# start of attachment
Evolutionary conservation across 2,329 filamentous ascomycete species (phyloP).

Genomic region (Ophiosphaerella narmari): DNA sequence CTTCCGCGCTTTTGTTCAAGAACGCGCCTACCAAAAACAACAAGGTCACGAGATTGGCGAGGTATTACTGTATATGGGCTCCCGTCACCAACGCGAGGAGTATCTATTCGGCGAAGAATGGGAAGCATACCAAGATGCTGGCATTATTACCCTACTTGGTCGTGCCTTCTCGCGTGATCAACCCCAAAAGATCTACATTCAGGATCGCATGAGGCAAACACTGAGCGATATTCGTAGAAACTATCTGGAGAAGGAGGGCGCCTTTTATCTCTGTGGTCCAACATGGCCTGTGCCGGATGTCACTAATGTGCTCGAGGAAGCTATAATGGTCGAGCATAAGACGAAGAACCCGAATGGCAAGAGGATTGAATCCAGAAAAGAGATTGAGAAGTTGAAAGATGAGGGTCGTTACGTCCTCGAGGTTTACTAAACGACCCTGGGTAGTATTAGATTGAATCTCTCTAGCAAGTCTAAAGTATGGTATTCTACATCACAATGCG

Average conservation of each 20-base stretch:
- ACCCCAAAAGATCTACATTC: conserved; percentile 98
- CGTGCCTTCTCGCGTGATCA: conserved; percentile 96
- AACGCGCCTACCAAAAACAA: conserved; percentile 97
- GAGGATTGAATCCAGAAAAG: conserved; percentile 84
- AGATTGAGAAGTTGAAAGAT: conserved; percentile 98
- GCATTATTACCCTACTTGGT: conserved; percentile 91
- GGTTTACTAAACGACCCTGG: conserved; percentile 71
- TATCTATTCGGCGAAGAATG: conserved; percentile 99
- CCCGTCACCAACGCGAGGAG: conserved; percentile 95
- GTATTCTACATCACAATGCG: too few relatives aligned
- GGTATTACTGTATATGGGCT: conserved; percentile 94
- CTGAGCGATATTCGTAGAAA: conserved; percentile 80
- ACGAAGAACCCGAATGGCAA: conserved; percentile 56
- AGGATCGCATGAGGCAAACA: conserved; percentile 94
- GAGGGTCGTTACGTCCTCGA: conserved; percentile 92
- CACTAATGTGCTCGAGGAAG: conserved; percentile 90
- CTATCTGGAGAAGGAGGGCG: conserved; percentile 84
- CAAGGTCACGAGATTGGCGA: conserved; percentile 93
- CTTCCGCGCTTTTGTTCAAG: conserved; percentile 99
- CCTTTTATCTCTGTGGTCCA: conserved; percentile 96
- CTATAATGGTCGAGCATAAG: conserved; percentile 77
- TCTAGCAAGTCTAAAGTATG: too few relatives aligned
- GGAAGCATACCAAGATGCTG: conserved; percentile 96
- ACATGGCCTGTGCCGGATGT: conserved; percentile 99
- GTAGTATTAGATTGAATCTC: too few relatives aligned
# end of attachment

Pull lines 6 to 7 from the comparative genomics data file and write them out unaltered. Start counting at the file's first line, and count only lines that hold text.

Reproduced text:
- AACGCGCCTACCAAAAACAA: conserved; percentile 97
- GAGGATTGAATCCAGAAAAG: conserved; percentile 84